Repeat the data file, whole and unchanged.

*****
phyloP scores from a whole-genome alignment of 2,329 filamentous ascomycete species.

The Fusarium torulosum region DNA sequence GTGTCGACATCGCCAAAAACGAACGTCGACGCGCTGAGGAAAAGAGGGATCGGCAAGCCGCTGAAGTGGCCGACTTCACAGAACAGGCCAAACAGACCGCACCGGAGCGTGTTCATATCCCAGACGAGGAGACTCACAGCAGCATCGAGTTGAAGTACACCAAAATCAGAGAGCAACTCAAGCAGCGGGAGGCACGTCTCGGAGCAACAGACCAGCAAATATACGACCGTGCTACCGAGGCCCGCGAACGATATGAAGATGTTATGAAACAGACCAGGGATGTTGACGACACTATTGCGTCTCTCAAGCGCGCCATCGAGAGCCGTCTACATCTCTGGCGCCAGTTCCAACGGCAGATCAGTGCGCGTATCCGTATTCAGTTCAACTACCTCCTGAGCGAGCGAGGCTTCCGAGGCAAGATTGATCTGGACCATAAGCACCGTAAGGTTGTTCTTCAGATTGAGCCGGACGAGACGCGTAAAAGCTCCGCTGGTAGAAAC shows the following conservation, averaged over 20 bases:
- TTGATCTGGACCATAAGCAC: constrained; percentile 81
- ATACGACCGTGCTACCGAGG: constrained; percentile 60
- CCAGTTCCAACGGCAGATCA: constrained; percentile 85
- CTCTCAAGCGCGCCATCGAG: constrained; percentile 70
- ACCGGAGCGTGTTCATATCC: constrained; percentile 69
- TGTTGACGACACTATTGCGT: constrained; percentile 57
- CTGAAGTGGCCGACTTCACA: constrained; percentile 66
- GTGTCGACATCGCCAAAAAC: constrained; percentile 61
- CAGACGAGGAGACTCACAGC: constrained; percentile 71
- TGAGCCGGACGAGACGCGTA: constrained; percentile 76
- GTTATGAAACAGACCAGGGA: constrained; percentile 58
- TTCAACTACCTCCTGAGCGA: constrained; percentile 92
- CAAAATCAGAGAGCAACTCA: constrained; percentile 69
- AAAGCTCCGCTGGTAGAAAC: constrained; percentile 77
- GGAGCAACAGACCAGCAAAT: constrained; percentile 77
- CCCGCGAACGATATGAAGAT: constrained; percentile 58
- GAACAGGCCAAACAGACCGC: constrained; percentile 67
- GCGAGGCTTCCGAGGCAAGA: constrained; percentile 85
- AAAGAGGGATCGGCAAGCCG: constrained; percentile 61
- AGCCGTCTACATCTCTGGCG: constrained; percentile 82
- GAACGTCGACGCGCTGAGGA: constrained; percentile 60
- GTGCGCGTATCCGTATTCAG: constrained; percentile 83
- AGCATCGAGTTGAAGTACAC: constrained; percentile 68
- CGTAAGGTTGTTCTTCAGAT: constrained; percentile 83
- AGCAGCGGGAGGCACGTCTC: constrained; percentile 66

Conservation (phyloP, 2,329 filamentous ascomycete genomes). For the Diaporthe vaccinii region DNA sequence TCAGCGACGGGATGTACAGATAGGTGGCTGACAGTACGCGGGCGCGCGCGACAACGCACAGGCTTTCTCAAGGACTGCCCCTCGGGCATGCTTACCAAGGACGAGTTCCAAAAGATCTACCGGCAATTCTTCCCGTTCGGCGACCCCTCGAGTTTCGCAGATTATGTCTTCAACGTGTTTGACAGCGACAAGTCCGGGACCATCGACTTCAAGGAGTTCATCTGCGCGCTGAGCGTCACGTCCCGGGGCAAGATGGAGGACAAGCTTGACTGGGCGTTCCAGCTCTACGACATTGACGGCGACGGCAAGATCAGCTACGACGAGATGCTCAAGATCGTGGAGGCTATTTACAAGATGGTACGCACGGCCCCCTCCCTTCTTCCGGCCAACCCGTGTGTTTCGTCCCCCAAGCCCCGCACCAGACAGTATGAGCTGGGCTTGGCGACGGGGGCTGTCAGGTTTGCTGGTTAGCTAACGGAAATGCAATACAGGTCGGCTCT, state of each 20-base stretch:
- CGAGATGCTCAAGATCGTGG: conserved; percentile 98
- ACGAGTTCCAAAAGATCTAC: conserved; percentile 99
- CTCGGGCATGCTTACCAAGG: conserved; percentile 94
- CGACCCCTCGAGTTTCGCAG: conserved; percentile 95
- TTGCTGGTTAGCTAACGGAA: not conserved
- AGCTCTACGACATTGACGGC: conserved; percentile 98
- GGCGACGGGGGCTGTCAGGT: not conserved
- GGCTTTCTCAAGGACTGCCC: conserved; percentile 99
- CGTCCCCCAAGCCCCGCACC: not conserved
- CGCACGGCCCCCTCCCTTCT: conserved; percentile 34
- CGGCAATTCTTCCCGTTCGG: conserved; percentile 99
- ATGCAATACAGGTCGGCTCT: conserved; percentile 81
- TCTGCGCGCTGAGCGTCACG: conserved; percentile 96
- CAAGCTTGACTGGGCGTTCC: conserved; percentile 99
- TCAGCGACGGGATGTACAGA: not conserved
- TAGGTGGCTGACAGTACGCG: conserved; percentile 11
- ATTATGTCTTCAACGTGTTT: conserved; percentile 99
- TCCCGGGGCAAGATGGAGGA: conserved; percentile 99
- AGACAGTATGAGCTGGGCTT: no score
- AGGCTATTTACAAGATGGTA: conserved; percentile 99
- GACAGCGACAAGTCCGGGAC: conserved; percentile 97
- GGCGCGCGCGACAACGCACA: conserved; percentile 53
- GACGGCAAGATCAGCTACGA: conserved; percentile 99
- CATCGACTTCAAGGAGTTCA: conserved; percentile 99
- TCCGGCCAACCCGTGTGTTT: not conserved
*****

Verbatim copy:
phyloP scores from a whole-genome alignment of 2,329 filamentous ascomycete species.

The Fusarium torulosum region DNA sequence GTGTCGACATCGCCAAAAACGAACGTCGACGCGCTGAGGAAAAGAGGGATCGGCAAGCCGCTGAAGTGGCCGACTTCACAGAACAGGCCAAACAGACCGCACCGGAGCGTGTTCATATCCCAGACGAGGAGACTCACAGCAGCATCGAGTTGAAGTACACCAAAATCAGAGAGCAACTCAAGCAGCGGGAGGCACGTCTCGGAGCAACAGACCAGCAAATATACGACCGTGCTACCGAGGCCCGCGAACGATATGAAGATGTTATGAAACAGACCAGGGATGTTGACGACACTATTGCGTCTCTCAAGCGCGCCATCGAGAGCCGTCTACATCTCTGGCGCCAGTTCCAACGGCAGATCAGTGCGCGTATCCGTATTCAGTTCAACTACCTCCTGAGCGAGCGAGGCTTCCGAGGCAAGATTGATCTGGACCATAAGCACCGTAAGGTTGTTCTTCAGATTGAGCCGGACGAGACGCGTAAAAGCTCCGCTGGTAGAAAC shows the following conservation, averaged over 20 bases:
- TTGATCTGGACCATAAGCAC: constrained; percentile 81
- ATACGACCGTGCTACCGAGG: constrained; percentile 60
- CCAGTTCCAACGGCAGATCA: constrained; percentile 85
- CTCTCAAGCGCGCCATCGAG: constrained; percentile 70
- ACCGGAGCGTGTTCATATCC: constrained; percentile 69
- TGTTGACGACACTATTGCGT: constrained; percentile 57
- CTGAAGTGGCCGACTTCACA: constrained; percentile 66
- GTGTCGACATCGCCAAAAAC: constrained; percentile 61
- CAGACGAGGAGACTCACAGC: constrained; percentile 71
- TGAGCCGGACGAGACGCGTA: constrained; percentile 76
- GTTATGAAACAGACCAGGGA: constrained; percentile 58
- TTCAACTACCTCCTGAGCGA: constrained; percentile 92
- CAAAATCAGAGAGCAACTCA: constrained; percentile 69
- AAAGCTCCGCTGGTAGAAAC: constrained; percentile 77
- GGAGCAACAGACCAGCAAAT: constrained; percentile 77
- CCCGCGAACGATATGAAGAT: constrained; percentile 58
- GAACAGGCCAAACAGACCGC: constrained; percentile 67
- GCGAGGCTTCCGAGGCAAGA: constrained; percentile 85
- AAAGAGGGATCGGCAAGCCG: constrained; percentile 61
- AGCCGTCTACATCTCTGGCG: constrained; percentile 82
- GAACGTCGACGCGCTGAGGA: constrained; percentile 60
- GTGCGCGTATCCGTATTCAG: constrained; percentile 83
- AGCATCGAGTTGAAGTACAC: constrained; percentile 68
- CGTAAGGTTGTTCTTCAGAT: constrained; percentile 83
- AGCAGCGGGAGGCACGTCTC: constrained; percentile 66

Conservation (phyloP, 2,329 filamentous ascomycete genomes). For the Diaporthe vaccinii region DNA sequence TCAGCGACGGGATGTACAGATAGGTGGCTGACAGTACGCGGGCGCGCGCGACAACGCACAGGCTTTCTCAAGGACTGCCCCTCGGGCATGCTTACCAAGGACGAGTTCCAAAAGATCTACCGGCAATTCTTCCCGTTCGGCGACCCCTCGAGTTTCGCAGATTATGTCTTCAACGTGTTTGACAGCGACAAGTCCGGGACCATCGACTTCAAGGAGTTCATCTGCGCGCTGAGCGTCACGTCCCGGGGCAAGATGGAGGACAAGCTTGACTGGGCGTTCCAGCTCTACGACATTGACGGCGACGGCAAGATCAGCTACGACGAGATGCTCAAGATCGTGGAGGCTATTTACAAGATGGTACGCACGGCCCCCTCCCTTCTTCCGGCCAACCCGTGTGTTTCGTCCCCCAAGCCCCGCACCAGACAGTATGAGCTGGGCTTGGCGACGGGGGCTGTCAGGTTTGCTGGTTAGCTAACGGAAATGCAATACAGGTCGGCTCT, state of each 20-base stretch:
- CGAGATGCTCAAGATCGTGG: conserved; percentile 98
- ACGAGTTCCAAAAGATCTAC: conserved; percentile 99
- CTCGGGCATGCTTACCAAGG: conserved; percentile 94
- CGACCCCTCGAGTTTCGCAG: conserved; percentile 95
- TTGCTGGTTAGCTAACGGAA: not conserved
- AGCTCTACGACATTGACGGC: conserved; percentile 98
- GGCGACGGGGGCTGTCAGGT: not conserved
- GGCTTTCTCAAGGACTGCCC: conserved; percentile 99
- CGTCCCCCAAGCCCCGCACC: not conserved
- CGCACGGCCCCCTCCCTTCT: conserved; percentile 34
- CGGCAATTCTTCCCGTTCGG: conserved; percentile 99
- ATGCAATACAGGTCGGCTCT: conserved; percentile 81
- TCTGCGCGCTGAGCGTCACG: conserved; percentile 96
- CAAGCTTGACTGGGCGTTCC: conserved; percentile 99
- TCAGCGACGGGATGTACAGA: not conserved
- TAGGTGGCTGACAGTACGCG: conserved; percentile 11
- ATTATGTCTTCAACGTGTTT: conserved; percentile 99
- TCCCGGGGCAAGATGGAGGA: conserved; percentile 99
- AGACAGTATGAGCTGGGCTT: no score
- AGGCTATTTACAAGATGGTA: conserved; percentile 99
- GACAGCGACAAGTCCGGGAC: conserved; percentile 97
- GGCGCGCGCGACAACGCACA: conserved; percentile 53
- GACGGCAAGATCAGCTACGA: conserved; percentile 99
- CATCGACTTCAAGGAGTTCA: conserved; percentile 99
- TCCGGCCAACCCGTGTGTTT: not conserved